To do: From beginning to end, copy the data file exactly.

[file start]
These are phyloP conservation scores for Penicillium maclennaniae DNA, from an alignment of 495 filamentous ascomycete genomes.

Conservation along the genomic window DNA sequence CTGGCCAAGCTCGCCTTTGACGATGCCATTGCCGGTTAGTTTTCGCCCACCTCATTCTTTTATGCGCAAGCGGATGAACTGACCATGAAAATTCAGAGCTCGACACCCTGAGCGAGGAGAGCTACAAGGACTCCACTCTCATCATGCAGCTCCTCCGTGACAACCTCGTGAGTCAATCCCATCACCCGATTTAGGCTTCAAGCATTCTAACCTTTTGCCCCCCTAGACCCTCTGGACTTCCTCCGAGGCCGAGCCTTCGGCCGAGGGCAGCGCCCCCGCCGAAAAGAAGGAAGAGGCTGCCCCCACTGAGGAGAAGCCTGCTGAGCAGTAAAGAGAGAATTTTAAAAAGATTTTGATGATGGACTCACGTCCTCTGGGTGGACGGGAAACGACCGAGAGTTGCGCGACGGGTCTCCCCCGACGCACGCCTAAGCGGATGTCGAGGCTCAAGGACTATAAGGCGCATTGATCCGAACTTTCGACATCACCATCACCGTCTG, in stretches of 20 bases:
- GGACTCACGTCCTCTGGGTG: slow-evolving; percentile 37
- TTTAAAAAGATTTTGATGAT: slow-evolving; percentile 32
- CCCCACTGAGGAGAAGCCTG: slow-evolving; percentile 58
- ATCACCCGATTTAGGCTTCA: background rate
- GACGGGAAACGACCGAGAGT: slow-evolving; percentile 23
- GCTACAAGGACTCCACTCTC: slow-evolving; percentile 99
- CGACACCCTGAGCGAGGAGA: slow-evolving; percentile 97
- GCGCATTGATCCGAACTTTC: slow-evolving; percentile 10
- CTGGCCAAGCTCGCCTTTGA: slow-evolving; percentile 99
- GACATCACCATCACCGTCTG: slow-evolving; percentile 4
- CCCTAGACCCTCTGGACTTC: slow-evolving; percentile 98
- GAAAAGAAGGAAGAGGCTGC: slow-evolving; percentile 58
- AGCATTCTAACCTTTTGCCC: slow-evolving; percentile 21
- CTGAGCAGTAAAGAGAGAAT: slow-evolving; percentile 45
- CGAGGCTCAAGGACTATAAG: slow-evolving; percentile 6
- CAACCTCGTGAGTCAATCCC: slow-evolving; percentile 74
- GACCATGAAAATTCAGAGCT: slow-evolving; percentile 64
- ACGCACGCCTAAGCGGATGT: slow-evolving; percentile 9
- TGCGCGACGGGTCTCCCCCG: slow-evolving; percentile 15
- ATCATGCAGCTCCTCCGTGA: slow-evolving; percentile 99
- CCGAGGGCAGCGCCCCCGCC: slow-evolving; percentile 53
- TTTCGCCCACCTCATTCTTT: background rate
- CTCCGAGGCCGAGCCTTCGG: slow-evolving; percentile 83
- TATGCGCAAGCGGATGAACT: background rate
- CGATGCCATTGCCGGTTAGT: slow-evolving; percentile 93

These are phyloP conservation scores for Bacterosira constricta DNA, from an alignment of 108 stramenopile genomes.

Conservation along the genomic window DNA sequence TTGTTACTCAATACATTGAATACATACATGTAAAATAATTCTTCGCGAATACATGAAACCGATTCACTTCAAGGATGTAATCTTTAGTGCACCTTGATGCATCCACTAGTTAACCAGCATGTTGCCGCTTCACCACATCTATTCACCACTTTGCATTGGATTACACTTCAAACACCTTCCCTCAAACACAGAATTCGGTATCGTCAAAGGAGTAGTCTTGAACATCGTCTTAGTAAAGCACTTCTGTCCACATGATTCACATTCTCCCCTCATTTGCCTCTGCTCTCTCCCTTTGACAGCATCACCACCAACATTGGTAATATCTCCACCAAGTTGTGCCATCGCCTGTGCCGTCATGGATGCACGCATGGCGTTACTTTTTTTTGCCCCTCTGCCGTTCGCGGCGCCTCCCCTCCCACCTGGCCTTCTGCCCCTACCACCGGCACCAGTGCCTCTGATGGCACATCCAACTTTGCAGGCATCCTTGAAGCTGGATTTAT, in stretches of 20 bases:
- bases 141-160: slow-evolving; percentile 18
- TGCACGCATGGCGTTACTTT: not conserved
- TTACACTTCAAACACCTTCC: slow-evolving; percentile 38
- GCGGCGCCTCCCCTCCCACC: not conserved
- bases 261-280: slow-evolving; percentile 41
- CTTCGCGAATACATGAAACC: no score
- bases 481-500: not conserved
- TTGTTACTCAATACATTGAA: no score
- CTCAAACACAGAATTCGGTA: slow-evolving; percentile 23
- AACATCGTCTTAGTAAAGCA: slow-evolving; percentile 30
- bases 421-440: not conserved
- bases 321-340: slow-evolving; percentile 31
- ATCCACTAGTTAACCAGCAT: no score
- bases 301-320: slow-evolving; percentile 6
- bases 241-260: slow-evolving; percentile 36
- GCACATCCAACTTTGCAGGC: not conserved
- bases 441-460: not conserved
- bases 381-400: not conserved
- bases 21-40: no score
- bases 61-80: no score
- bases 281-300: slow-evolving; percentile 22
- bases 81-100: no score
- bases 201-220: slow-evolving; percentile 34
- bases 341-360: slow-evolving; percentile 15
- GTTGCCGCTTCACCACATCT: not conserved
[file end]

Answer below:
These are phyloP conservation scores for Penicillium maclennaniae DNA, from an alignment of 495 filamentous ascomycete genomes.

Conservation along the genomic window DNA sequence CTGGCCAAGCTCGCCTTTGACGATGCCATTGCCGGTTAGTTTTCGCCCACCTCATTCTTTTATGCGCAAGCGGATGAACTGACCATGAAAATTCAGAGCTCGACACCCTGAGCGAGGAGAGCTACAAGGACTCCACTCTCATCATGCAGCTCCTCCGTGACAACCTCGTGAGTCAATCCCATCACCCGATTTAGGCTTCAAGCATTCTAACCTTTTGCCCCCCTAGACCCTCTGGACTTCCTCCGAGGCCGAGCCTTCGGCCGAGGGCAGCGCCCCCGCCGAAAAGAAGGAAGAGGCTGCCCCCACTGAGGAGAAGCCTGCTGAGCAGTAAAGAGAGAATTTTAAAAAGATTTTGATGATGGACTCACGTCCTCTGGGTGGACGGGAAACGACCGAGAGTTGCGCGACGGGTCTCCCCCGACGCACGCCTAAGCGGATGTCGAGGCTCAAGGACTATAAGGCGCATTGATCCGAACTTTCGACATCACCATCACCGTCTG, in stretches of 20 bases:
- GGACTCACGTCCTCTGGGTG: slow-evolving; percentile 37
- TTTAAAAAGATTTTGATGAT: slow-evolving; percentile 32
- CCCCACTGAGGAGAAGCCTG: slow-evolving; percentile 58
- ATCACCCGATTTAGGCTTCA: background rate
- GACGGGAAACGACCGAGAGT: slow-evolving; percentile 23
- GCTACAAGGACTCCACTCTC: slow-evolving; percentile 99
- CGACACCCTGAGCGAGGAGA: slow-evolving; percentile 97
- GCGCATTGATCCGAACTTTC: slow-evolving; percentile 10
- CTGGCCAAGCTCGCCTTTGA: slow-evolving; percentile 99
- GACATCACCATCACCGTCTG: slow-evolving; percentile 4
- CCCTAGACCCTCTGGACTTC: slow-evolving; percentile 98
- GAAAAGAAGGAAGAGGCTGC: slow-evolving; percentile 58
- AGCATTCTAACCTTTTGCCC: slow-evolving; percentile 21
- CTGAGCAGTAAAGAGAGAAT: slow-evolving; percentile 45
- CGAGGCTCAAGGACTATAAG: slow-evolving; percentile 6
- CAACCTCGTGAGTCAATCCC: slow-evolving; percentile 74
- GACCATGAAAATTCAGAGCT: slow-evolving; percentile 64
- ACGCACGCCTAAGCGGATGT: slow-evolving; percentile 9
- TGCGCGACGGGTCTCCCCCG: slow-evolving; percentile 15
- ATCATGCAGCTCCTCCGTGA: slow-evolving; percentile 99
- CCGAGGGCAGCGCCCCCGCC: slow-evolving; percentile 53
- TTTCGCCCACCTCATTCTTT: background rate
- CTCCGAGGCCGAGCCTTCGG: slow-evolving; percentile 83
- TATGCGCAAGCGGATGAACT: background rate
- CGATGCCATTGCCGGTTAGT: slow-evolving; percentile 93

These are phyloP conservation scores for Bacterosira constricta DNA, from an alignment of 108 stramenopile genomes.

Conservation along the genomic window DNA sequence TTGTTACTCAATACATTGAATACATACATGTAAAATAATTCTTCGCGAATACATGAAACCGATTCACTTCAAGGATGTAATCTTTAGTGCACCTTGATGCATCCACTAGTTAACCAGCATGTTGCCGCTTCACCACATCTATTCACCACTTTGCATTGGATTACACTTCAAACACCTTCCCTCAAACACAGAATTCGGTATCGTCAAAGGAGTAGTCTTGAACATCGTCTTAGTAAAGCACTTCTGTCCACATGATTCACATTCTCCCCTCATTTGCCTCTGCTCTCTCCCTTTGACAGCATCACCACCAACATTGGTAATATCTCCACCAAGTTGTGCCATCGCCTGTGCCGTCATGGATGCACGCATGGCGTTACTTTTTTTTGCCCCTCTGCCGTTCGCGGCGCCTCCCCTCCCACCTGGCCTTCTGCCCCTACCACCGGCACCAGTGCCTCTGATGGCACATCCAACTTTGCAGGCATCCTTGAAGCTGGATTTAT, in stretches of 20 bases:
- bases 141-160: slow-evolving; percentile 18
- TGCACGCATGGCGTTACTTT: not conserved
- TTACACTTCAAACACCTTCC: slow-evolving; percentile 38
- GCGGCGCCTCCCCTCCCACC: not conserved
- bases 261-280: slow-evolving; percentile 41
- CTTCGCGAATACATGAAACC: no score
- bases 481-500: not conserved
- TTGTTACTCAATACATTGAA: no score
- CTCAAACACAGAATTCGGTA: slow-evolving; percentile 23
- AACATCGTCTTAGTAAAGCA: slow-evolving; percentile 30
- bases 421-440: not conserved
- bases 321-340: slow-evolving; percentile 31
- ATCCACTAGTTAACCAGCAT: no score
- bases 301-320: slow-evolving; percentile 6
- bases 241-260: slow-evolving; percentile 36
- GCACATCCAACTTTGCAGGC: not conserved
- bases 441-460: not conserved
- bases 381-400: not conserved
- bases 21-40: no score
- bases 61-80: no score
- bases 281-300: slow-evolving; percentile 22
- bases 81-100: no score
- bases 201-220: slow-evolving; percentile 34
- bases 341-360: slow-evolving; percentile 15
- GTTGCCGCTTCACCACATCT: not conserved